Stories about Japan from September, 2010
A blogger at theJapaneseTutor.com shortly explains [en] what pachinko [en] is and why this gambling game is legal in Japan.
Akky Akimoto from Asiajin introduced an earthquake early warning system via mobile phone network in Japan.
Directors Emil Langballe and Maria Samoto le Dous produced a documentary titled Our Park [en] about Tokyo's Miyashita Park [en], which is also called Nike Park [en] after sportswear multinational Nike bought its naming rights in 2008. The film focuses on the group of artists and activists who have been...
Ruins explorer and novelist Michael John Grist documented through pictures [en] what remains of Camp Drake, a joint US Army/Air Force base in Saitama (north of Tokyo) active until the 1970's.
In “No choice but need to hire from abroad?“, Sibylle Ito outlines how some Japanese companies in different sectors are taking a multinational approach to supplement research and product development power.
Just as the Diaoyu Islands row between Japan and China intensifies over the detention of a Chinese fishing captain, whose detention has just been extended by a further 10 days, a war of words has broken out between prominent bloggers Yoshikazu Kato and Zhang Wen. Yoshikazu Kato, bilingual in Japanese...
Tobias Harris at observingjapan comments [en] on the new cabinet that was formed after Prime Minister Kan won the DPJ party leadership election last week.
Adamu at Mutantfrog reported the news [en] that by the end of September a group of 27 Karen refugees, natives of Burma, will resettle in Japan. The blogger also investigates the issue of refugees in Japan.
Julian Smisek translated prominent blogger Han Han's recent post on Daiyu islands incident. (via DANWEI)
Kei999 reflects [ja] upon the meaning of normality. In a post titled “Is ‘normal’ ‘right'?” the blogger takes into consideration various issues such as homosexuality and the practice called fūfu bessei (that would allow [en] couples to keep their surnames after marriage).
Alcohol in Japan it is often used as a social lubricant in a society that still sees a gap between one's real feelings and intention and what one says on social occasions. And according to many, it is with a glass of beer or sake in hand that a new type of franker communication may occur, or a 'drinkommunication'.
August 10th, 2010 will remain a historical date in the Japan-South Korea diplomatic relations as the Japanese Prime Minister apologized for past crimes during the Japanese occupation of Korea. Still, some bloggers found themselves wanting for a clearer apology and a mention of the Zainichi community, the largest Korean community in Japan.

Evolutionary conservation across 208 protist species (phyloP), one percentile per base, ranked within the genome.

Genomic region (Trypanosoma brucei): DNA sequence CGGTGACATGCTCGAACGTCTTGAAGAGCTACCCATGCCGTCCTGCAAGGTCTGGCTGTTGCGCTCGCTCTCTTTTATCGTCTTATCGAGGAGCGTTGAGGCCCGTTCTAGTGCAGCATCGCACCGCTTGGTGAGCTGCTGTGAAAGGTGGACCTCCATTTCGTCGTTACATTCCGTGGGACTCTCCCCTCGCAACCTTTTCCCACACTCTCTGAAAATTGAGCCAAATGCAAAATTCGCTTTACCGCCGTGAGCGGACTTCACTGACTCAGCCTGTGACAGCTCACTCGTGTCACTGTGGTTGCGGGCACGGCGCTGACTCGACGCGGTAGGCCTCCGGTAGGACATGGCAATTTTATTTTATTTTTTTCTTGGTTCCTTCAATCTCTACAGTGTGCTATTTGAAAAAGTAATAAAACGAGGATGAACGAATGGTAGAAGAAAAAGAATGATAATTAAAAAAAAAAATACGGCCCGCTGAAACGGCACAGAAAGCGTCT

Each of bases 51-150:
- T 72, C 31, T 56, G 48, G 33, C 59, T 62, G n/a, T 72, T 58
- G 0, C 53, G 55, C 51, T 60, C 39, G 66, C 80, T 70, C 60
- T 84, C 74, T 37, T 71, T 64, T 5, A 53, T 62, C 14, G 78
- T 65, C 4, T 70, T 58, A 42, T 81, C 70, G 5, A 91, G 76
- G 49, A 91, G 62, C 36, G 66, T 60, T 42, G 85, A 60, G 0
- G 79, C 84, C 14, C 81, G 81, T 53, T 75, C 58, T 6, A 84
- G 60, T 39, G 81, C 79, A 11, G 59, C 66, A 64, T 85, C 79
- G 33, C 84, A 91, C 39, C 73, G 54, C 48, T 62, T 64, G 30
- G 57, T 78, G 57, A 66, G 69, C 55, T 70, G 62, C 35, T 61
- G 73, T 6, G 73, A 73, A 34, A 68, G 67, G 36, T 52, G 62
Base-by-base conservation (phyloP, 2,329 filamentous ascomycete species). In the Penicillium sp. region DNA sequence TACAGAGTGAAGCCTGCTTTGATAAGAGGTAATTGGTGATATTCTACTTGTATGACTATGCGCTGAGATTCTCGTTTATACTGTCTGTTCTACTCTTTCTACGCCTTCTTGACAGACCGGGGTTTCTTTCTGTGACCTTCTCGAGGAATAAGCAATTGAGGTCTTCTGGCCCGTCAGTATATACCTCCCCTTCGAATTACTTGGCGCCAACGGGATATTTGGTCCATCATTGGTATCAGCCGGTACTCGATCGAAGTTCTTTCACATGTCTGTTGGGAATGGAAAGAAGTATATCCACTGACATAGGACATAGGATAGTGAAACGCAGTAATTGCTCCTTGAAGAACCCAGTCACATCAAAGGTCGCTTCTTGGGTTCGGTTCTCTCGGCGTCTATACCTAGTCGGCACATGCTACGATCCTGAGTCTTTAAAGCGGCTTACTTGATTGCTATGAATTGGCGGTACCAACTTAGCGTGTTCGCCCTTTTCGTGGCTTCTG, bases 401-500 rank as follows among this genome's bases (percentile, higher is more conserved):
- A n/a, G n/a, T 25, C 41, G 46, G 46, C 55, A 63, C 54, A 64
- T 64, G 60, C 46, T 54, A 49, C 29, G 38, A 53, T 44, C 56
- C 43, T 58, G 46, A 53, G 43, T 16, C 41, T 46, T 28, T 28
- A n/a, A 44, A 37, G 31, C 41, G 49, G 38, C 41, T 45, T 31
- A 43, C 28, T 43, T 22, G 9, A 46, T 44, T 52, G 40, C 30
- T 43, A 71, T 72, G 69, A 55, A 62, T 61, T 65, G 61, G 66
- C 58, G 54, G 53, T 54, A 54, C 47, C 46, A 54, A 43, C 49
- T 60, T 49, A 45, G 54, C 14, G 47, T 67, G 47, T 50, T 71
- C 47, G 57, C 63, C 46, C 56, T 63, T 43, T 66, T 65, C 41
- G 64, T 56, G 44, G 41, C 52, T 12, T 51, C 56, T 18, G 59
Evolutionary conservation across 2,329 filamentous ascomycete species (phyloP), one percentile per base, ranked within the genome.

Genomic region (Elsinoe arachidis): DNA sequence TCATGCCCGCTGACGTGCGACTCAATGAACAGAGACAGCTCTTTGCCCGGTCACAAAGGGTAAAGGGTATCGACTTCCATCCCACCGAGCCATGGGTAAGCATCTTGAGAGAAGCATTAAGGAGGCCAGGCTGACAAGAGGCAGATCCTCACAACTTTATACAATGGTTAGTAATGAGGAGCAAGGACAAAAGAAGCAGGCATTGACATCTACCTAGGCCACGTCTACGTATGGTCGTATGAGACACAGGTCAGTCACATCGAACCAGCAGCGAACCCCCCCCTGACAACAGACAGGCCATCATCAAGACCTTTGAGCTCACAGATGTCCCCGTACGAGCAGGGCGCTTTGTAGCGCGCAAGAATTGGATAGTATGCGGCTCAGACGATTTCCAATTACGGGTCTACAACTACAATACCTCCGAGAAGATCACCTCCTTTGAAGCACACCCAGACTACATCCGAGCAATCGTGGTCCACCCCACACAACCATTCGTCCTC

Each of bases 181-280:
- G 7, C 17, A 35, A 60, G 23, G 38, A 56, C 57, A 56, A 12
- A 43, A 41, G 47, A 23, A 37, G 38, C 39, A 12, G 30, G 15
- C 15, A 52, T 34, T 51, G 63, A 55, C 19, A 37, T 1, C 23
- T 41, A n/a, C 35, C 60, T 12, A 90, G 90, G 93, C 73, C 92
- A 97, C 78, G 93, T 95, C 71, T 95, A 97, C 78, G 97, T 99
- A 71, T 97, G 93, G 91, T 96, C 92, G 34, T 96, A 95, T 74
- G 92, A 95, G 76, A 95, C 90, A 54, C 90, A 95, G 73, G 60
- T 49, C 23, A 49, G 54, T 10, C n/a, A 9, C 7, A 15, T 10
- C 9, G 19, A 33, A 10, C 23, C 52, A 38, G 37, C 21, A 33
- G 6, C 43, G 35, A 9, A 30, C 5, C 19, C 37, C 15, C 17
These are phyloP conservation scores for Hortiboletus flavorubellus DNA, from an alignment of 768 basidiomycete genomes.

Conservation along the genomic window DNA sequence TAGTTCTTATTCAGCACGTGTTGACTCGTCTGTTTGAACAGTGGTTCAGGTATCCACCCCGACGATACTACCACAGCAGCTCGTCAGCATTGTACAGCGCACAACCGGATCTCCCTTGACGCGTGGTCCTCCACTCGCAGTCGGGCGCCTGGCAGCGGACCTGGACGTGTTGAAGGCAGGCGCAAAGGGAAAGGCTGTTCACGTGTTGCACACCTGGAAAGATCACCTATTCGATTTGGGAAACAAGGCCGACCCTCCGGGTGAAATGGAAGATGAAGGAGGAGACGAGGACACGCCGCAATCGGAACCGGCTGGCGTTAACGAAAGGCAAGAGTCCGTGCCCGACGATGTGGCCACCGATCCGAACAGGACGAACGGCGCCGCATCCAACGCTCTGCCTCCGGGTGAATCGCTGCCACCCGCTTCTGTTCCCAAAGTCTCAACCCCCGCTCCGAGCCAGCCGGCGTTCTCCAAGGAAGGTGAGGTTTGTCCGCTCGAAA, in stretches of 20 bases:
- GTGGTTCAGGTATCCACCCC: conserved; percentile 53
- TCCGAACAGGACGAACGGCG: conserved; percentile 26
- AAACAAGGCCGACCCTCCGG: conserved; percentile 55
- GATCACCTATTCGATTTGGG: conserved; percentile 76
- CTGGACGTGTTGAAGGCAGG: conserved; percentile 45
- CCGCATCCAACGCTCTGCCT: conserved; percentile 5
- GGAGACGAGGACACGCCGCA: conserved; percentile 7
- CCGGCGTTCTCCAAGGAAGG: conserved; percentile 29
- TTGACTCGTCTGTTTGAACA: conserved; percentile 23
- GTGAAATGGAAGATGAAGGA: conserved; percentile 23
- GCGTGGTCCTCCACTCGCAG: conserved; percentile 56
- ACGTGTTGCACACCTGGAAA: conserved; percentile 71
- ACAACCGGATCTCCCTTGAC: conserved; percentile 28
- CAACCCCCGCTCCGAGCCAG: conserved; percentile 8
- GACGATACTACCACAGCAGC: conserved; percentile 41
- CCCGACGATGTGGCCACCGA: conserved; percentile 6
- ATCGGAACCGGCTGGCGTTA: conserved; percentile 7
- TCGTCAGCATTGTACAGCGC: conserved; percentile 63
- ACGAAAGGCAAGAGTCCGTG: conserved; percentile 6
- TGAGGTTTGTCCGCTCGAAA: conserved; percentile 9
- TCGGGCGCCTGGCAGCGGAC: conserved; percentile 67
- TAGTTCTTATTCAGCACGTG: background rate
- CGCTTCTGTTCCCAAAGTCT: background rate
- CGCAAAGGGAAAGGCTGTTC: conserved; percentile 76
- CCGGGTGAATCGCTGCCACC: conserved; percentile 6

ChinaSMACK translates Chinese netizens’ reactions towards the arrest of Chinese fishing boat captain by the Japanese coast guards.
Jamaipanese reports [en] that next year will be released in Brazil the new film by Brazilian filmmaker Vicente Amorim titled Coracoes Sujos (Dirty Hearts). The movie is about an underreported conflict that divided the Japanese immigrants in Brazil [en] following Japan’s World War II defeat. The trailer of the movie...
After sunset in Taiwan, when the stars start to twinkle, night markets are crowded with people from all walks of life. To Taiwanese, night markets are more than mere eating places, and now the culture of the night market has become a distinctive and precious touristic experience for foreigners visiting Taiwan.
Pinktentacle published [en] some images of a health-themed woodblock prints collection that dates back to the 19th century. The series of 400 prints is maintained by the University of California, San Francisco (UCSF) and “offers a unique look at Japanese medical knowledge in the late Edo and early Meiji periods.”
A 62-year-old Japanese man, known as uncle Yamashita, rollerbladed across the United States from the east to the west coast. During his 6000 km journey he tweeted @kenyamashita62 [ja] and was in contact with his supporters through Facebook [ja, en]. A group of friends also followed his adventure at two...
Twitter users debate [ja] on tachiyomi, the (very common) habit of standing and reading books or magazines in shops without necessarily buying them.